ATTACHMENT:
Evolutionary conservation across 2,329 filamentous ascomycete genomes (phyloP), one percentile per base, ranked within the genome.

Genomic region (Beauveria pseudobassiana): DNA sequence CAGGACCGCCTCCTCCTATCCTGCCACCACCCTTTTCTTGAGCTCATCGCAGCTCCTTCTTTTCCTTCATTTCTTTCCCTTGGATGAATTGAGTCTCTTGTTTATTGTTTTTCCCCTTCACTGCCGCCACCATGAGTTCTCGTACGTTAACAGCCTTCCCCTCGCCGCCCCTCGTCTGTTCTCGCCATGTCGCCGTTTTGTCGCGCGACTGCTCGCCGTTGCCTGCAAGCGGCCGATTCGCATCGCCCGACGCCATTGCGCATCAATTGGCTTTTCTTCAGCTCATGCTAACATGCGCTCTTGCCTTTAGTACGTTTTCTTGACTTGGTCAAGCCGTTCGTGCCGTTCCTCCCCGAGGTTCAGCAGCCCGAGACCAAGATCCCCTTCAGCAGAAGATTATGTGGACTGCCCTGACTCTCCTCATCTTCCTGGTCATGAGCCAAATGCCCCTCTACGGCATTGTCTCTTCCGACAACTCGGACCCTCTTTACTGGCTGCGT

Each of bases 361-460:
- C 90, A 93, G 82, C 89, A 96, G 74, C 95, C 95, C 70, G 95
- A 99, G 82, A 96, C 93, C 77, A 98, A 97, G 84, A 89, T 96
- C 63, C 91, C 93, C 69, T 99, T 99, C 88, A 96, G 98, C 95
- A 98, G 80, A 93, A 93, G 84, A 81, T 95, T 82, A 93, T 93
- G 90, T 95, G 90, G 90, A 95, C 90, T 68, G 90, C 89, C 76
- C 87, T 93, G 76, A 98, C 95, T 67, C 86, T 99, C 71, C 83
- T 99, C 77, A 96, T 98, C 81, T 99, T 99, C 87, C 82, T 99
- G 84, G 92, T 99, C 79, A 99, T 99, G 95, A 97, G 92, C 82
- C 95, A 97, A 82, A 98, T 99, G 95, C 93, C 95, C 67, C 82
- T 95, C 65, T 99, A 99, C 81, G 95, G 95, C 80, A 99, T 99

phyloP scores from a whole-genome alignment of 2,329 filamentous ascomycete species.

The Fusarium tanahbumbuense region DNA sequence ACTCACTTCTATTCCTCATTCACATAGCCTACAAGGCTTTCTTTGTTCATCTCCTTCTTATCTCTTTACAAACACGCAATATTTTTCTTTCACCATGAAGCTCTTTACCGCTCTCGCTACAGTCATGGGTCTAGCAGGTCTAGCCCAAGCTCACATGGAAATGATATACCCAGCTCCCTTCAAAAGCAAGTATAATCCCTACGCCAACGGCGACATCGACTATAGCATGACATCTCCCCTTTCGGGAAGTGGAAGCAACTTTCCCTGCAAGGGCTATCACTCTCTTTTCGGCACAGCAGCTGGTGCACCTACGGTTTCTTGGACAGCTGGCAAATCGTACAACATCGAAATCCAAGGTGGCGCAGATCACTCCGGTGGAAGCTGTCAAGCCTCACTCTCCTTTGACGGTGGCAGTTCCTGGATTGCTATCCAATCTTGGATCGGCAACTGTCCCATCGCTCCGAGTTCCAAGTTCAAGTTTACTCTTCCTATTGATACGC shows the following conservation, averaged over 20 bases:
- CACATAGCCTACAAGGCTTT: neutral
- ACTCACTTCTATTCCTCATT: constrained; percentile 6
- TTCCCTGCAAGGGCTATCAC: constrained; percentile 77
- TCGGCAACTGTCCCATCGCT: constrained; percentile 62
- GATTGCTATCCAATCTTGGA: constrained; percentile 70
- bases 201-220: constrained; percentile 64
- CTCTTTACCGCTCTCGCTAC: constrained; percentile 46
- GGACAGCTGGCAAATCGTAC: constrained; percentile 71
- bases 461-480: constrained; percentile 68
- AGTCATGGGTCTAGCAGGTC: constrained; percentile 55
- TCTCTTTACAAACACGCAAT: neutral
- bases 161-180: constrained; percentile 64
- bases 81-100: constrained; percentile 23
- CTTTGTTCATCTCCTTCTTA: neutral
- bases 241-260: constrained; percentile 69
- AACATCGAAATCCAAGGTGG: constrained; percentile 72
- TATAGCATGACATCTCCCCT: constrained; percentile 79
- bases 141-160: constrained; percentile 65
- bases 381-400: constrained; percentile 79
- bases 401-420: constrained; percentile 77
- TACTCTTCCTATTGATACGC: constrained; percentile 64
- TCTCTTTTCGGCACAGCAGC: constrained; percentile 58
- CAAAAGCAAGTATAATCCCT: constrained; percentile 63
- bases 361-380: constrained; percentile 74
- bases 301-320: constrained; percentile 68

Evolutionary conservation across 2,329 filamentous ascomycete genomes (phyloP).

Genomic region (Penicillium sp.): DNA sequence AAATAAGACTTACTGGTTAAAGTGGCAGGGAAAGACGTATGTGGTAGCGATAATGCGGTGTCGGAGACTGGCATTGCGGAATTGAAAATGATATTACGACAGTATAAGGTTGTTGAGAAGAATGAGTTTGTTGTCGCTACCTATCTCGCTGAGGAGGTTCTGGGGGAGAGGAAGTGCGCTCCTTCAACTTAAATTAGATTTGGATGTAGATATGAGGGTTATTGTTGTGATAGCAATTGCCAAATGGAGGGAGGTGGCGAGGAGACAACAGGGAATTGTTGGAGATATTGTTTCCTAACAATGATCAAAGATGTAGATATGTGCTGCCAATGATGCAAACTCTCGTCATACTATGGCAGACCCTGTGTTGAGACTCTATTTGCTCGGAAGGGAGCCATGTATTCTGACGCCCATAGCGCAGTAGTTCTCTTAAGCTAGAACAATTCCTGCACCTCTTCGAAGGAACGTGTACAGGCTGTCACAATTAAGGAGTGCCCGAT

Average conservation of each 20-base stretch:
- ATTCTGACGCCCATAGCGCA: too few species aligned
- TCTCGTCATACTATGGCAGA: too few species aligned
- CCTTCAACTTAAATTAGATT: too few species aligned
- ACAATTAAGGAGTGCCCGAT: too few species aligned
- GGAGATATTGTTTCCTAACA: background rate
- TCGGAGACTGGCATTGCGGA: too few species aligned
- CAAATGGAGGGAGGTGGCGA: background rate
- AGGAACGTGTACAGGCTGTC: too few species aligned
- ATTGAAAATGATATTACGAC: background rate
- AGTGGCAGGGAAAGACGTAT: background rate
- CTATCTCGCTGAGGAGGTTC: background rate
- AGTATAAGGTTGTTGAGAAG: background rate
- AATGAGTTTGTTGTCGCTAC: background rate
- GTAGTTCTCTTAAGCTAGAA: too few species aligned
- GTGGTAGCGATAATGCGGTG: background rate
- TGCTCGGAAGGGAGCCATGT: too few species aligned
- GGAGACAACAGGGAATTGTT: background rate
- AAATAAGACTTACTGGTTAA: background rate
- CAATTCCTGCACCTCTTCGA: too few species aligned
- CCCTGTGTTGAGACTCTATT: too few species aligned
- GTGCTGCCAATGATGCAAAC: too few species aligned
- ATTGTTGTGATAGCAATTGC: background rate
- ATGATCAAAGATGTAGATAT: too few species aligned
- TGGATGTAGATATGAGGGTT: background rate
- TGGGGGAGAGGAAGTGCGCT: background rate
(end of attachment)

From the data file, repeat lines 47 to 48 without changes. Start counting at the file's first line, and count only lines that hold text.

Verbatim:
- ACAATTAAGGAGTGCCCGAT: too few species aligned
- GGAGATATTGTTTCCTAACA: background rate